June 30, 2007

Eastern Robes for Westerners?

When Buddha started ordaining his followers, they wore simple robes and shaved their heads in order to symbolize letting go of their previous social ties and castes. A Brahmin and a lowly untouchable joining his community would, in theory, have the same robes and outward appearance. This was a revolutionary step when caste differences were more powerful than anything that has ever existed in Europe or America.

So the robe originally meant, "I'm nothing special, no better or worse than the others." The construction of the robe was simple and practical, for the time and place, and has been adapted and used by Buddhist monastics ever since. In Tibet, the robes are wool instead of cotton. Most monks wear the upper robe over their left shoulder, leaving the right arm free for writing, picking things up, etc.

Here in the West, today, the robe can mean different things. One of my teachers, Catherine Jetsun Yeshe, always wears an upper robe when she teaches. I also have a dear friend who was given a robe by his teacher (also a Westerner) and told to wear it whenever he meditates. It was important to him to honour that instruction, so he does. I think in these cases the robe is a way of signalling a change in how the wearer relates to the world.

Nevertheless the adoption of Eastern monastic dress by Westerners raises many interesting questions about cross-cultural identity, institutions, and the function of monastic garb in the process of waking up. Seeing a Western person wearing robes gives me a completely different impression from that given by a Tibetan. I often have the impression that they are trying to become somebody else, whereas Tibetans seem to me to be completely at ease in robes. At least part of this is simple prejudice, coming from my own patterns.

For the most part I find that recreating setting and dress for Tibetan practices by wearing monastic robes, constructing elaborate shrines, chanting in Tibetan, etc., is not particularly helpful for most Western people. For me, and for the people I work with, plain English and ripped jeans in a community centre seem to create less confusion.

June 6, 2007

The Google Map Problem

I spend a lot of time browsing over Google Earth, the free program that lets you interface directly with satellite views of the planet. It occurs to me, though, that they have a problem: where to put the dot that represents the location of a city? The more you zoom in, the more indefinite the location of a city becomes. Where is the "real" Istanbul? The satellite view reveals that the other "city" names, like Kadikoy, are really just part of the same sprawl. (My husband Tim suggests that they use the location of city hall, but I note with interest that the "real" Toronto, as identified by Google, is the south side of Cumberland between Bay and Yonge, about 3km from our City Hall. So there, Mayor Miller.)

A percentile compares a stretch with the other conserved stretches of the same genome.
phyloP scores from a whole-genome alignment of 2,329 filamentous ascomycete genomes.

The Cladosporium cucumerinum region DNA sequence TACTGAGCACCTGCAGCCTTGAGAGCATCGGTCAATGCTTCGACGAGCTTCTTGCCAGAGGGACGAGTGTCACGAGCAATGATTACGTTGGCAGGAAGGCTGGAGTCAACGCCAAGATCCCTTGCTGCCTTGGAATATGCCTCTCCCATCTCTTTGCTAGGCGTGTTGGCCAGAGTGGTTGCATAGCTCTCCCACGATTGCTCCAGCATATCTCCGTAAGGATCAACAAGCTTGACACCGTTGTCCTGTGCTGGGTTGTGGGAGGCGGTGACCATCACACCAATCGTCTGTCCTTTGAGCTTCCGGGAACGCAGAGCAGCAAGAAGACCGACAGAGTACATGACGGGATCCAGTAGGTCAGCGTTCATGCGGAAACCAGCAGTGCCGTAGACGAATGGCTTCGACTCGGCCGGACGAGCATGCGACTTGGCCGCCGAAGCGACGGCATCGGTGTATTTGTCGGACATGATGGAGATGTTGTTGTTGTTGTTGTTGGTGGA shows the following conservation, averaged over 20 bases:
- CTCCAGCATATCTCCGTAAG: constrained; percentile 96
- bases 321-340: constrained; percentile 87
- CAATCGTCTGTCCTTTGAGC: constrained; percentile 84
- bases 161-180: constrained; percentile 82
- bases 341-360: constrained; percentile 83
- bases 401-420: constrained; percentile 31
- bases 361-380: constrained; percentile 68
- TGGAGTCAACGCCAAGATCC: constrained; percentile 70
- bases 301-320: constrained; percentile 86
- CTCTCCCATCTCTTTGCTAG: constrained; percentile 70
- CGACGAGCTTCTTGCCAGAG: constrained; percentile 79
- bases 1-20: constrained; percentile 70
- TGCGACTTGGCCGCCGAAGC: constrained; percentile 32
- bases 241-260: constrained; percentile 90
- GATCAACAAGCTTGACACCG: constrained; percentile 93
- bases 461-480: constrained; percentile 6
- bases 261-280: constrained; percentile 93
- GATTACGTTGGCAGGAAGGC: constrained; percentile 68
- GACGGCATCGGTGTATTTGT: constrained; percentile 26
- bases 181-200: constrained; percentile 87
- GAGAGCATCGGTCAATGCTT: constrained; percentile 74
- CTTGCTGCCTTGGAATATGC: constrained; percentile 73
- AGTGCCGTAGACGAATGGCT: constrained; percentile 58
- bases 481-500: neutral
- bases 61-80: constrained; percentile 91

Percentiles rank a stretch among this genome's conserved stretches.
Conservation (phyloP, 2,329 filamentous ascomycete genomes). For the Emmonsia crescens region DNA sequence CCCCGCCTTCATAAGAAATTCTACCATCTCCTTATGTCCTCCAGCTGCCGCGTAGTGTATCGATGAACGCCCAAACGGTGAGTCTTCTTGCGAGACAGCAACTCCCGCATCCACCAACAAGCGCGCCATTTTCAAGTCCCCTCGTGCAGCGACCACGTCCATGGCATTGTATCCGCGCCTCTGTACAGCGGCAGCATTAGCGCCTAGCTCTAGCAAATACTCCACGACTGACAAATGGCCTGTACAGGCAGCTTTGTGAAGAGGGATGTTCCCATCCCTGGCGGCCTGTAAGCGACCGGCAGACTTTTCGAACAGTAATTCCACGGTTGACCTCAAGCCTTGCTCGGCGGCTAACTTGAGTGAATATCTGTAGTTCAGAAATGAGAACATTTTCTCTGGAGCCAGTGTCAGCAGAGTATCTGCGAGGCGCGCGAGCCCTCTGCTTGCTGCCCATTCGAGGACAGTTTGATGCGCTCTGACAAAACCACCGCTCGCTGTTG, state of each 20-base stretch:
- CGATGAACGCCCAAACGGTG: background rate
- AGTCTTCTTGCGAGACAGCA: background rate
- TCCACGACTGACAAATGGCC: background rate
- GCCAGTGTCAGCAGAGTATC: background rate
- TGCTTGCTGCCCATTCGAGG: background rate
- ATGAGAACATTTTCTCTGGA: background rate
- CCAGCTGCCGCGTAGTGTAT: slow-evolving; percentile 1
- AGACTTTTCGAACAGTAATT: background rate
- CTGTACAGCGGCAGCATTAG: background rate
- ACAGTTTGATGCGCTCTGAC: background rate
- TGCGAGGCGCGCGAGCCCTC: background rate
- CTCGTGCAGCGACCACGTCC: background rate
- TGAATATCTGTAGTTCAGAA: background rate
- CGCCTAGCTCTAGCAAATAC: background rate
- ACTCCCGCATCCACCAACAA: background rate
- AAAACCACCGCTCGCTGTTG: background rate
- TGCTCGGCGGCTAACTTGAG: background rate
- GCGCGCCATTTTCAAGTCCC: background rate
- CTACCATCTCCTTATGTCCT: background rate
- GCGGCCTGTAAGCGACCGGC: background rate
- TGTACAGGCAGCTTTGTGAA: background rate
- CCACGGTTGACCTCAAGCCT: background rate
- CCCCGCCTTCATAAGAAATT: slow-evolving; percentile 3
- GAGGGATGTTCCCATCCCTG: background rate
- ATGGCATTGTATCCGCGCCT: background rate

We have the same problem when it comes to defining who or what a person is. If you ask someone who they are, they usually give a name. But we have lots of names throughout our life. Who are you? A name? — A body? What part of the body? — A behaviour? Which? Surely you don't only have one. — A character or personality? But what's that?

Where is your "me" right now? Are you pointing to the centre of your chest? If so, I hope you can see how that breaks down under analysis. In the novel Perfume, the main character, an olfactory genius, goes mad from the frustration of not being able to smell himself. It's the same problem. You can look at your hand, but can you look at what is looking at your hand? Keep looking!

We live in an enchantment, the enchantment of mistaking our thoughts and words for the real world or experience. To be free, we must continuously break the spell by looking, questioning, analysing, even when you know there is no hope of an "answer" — not the kind of answer that gets a red checkmark on a test and an A on a report card. The true answer, of course, is right there in every moment. It is nearer to you than your own face. It is there for you to experience, right now.